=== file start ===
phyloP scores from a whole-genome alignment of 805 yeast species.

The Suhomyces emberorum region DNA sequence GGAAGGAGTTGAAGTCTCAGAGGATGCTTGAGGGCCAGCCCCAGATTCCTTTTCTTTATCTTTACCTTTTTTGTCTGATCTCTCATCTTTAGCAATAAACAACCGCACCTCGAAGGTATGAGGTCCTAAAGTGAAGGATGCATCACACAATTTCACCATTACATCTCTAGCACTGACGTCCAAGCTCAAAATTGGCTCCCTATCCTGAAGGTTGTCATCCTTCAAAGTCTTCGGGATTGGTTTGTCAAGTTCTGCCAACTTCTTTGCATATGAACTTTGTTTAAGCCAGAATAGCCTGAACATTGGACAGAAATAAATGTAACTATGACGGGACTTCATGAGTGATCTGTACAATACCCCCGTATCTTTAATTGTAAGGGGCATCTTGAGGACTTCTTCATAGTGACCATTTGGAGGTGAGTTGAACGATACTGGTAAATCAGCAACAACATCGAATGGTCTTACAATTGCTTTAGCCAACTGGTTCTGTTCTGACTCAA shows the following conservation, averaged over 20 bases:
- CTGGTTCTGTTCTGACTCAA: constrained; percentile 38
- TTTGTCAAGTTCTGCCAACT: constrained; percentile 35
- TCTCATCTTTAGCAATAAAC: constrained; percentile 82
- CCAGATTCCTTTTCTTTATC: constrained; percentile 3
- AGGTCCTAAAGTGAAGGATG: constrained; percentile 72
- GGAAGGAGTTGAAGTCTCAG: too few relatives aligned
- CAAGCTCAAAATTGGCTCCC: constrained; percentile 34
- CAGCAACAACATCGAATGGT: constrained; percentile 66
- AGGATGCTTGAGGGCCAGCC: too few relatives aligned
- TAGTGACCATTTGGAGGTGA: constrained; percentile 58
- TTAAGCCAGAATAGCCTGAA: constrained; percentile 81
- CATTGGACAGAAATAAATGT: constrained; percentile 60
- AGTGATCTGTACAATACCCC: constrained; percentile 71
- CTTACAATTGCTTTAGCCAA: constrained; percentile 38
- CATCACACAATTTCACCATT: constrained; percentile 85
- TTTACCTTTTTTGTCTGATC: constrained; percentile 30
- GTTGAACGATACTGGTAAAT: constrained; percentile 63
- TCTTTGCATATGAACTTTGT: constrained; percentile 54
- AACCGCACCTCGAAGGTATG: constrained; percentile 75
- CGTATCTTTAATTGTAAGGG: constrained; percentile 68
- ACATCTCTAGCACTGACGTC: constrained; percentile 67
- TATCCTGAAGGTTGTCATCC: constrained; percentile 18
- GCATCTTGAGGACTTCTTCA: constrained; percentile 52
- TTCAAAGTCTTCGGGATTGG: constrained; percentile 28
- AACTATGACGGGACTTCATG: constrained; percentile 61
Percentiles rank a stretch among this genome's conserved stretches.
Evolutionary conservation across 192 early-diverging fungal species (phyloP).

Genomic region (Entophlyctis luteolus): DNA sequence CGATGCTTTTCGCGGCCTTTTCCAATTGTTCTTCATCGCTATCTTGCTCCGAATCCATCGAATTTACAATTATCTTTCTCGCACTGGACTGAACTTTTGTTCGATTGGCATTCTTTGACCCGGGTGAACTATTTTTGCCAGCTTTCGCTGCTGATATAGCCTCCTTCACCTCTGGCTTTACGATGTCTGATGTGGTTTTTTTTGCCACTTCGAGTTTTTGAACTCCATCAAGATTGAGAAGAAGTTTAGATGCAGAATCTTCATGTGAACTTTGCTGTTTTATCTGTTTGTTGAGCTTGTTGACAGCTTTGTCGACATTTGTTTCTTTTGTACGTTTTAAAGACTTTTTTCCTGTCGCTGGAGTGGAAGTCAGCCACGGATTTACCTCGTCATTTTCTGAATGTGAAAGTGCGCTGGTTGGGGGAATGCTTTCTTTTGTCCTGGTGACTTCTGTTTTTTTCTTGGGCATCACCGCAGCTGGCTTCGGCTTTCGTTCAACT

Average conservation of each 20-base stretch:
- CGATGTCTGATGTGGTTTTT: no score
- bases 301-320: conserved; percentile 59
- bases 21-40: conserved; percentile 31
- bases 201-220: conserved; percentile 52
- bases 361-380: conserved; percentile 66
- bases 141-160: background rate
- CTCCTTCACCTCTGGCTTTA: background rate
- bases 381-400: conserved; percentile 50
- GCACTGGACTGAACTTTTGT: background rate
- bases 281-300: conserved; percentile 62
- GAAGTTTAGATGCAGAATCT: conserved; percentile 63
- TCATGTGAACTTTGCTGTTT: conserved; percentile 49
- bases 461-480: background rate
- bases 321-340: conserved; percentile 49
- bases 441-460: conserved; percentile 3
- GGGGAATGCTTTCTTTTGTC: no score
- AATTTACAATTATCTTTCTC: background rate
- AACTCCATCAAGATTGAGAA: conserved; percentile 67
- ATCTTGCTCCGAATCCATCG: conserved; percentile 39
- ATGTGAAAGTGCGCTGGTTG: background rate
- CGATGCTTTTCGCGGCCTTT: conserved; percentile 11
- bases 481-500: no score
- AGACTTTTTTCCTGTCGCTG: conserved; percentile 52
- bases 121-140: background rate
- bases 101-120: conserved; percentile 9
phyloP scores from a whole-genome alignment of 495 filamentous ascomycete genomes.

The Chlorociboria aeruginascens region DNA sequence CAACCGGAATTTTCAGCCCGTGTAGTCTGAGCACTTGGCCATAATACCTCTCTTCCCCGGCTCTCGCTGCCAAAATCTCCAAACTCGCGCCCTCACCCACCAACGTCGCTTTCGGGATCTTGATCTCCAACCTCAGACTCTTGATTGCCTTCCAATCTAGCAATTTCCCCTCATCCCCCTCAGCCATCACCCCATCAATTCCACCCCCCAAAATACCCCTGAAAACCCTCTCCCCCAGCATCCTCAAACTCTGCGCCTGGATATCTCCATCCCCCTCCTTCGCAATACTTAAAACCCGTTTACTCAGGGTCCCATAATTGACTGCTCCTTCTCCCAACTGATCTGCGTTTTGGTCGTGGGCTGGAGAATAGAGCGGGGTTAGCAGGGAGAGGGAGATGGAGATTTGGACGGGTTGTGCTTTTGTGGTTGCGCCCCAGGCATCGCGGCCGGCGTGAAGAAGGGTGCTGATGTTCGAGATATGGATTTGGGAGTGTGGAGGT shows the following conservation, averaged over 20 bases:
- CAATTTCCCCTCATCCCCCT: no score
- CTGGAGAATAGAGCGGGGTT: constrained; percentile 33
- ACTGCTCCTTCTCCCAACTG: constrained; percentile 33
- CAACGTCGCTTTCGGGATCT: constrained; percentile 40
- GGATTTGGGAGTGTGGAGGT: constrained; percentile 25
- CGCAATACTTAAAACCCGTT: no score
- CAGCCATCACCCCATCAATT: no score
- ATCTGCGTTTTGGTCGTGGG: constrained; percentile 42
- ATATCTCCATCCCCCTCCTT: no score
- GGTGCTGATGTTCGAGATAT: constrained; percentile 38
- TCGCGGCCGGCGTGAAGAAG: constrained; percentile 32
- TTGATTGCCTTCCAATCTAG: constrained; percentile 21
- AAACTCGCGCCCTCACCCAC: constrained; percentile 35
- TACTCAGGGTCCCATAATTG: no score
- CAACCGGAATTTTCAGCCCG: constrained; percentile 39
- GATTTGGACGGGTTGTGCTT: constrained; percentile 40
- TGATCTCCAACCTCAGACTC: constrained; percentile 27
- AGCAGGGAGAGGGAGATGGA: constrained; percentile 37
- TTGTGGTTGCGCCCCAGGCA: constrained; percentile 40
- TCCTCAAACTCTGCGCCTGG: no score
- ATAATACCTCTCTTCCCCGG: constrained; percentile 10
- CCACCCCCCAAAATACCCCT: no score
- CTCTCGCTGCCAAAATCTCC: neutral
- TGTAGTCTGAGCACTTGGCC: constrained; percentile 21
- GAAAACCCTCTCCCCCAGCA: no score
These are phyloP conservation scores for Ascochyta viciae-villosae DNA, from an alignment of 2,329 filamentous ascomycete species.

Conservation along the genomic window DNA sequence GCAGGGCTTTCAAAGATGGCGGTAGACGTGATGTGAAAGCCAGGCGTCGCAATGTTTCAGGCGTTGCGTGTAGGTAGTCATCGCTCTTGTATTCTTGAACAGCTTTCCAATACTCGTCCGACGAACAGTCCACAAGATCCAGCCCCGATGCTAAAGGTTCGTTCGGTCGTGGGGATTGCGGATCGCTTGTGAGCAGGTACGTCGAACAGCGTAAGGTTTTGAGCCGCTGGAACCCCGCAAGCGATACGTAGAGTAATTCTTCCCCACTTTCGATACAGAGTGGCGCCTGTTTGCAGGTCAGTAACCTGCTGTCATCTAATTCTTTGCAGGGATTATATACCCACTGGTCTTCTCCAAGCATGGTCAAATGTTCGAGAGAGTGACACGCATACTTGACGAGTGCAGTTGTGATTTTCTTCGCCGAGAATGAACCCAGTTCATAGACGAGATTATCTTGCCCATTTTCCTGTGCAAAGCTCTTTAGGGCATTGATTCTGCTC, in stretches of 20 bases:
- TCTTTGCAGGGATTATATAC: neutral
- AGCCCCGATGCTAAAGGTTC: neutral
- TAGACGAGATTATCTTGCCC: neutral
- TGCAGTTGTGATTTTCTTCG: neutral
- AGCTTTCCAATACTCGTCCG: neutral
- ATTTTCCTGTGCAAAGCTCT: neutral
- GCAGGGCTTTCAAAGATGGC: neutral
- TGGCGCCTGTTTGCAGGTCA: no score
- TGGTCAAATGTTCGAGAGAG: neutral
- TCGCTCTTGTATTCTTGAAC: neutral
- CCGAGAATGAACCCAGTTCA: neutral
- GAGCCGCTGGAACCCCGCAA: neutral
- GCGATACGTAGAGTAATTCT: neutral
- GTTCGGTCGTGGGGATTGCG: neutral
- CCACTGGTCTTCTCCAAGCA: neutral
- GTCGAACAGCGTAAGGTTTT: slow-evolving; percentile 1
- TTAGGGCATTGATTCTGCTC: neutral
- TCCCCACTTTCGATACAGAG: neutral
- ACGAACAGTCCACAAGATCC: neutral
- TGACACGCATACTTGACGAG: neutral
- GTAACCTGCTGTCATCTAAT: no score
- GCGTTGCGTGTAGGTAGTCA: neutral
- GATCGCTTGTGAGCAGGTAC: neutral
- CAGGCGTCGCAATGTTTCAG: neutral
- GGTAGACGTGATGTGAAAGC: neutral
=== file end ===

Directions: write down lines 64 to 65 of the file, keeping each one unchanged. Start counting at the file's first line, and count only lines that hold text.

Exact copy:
- CGCAATACTTAAAACCCGTT: no score
- CAGCCATCACCCCATCAATT: no score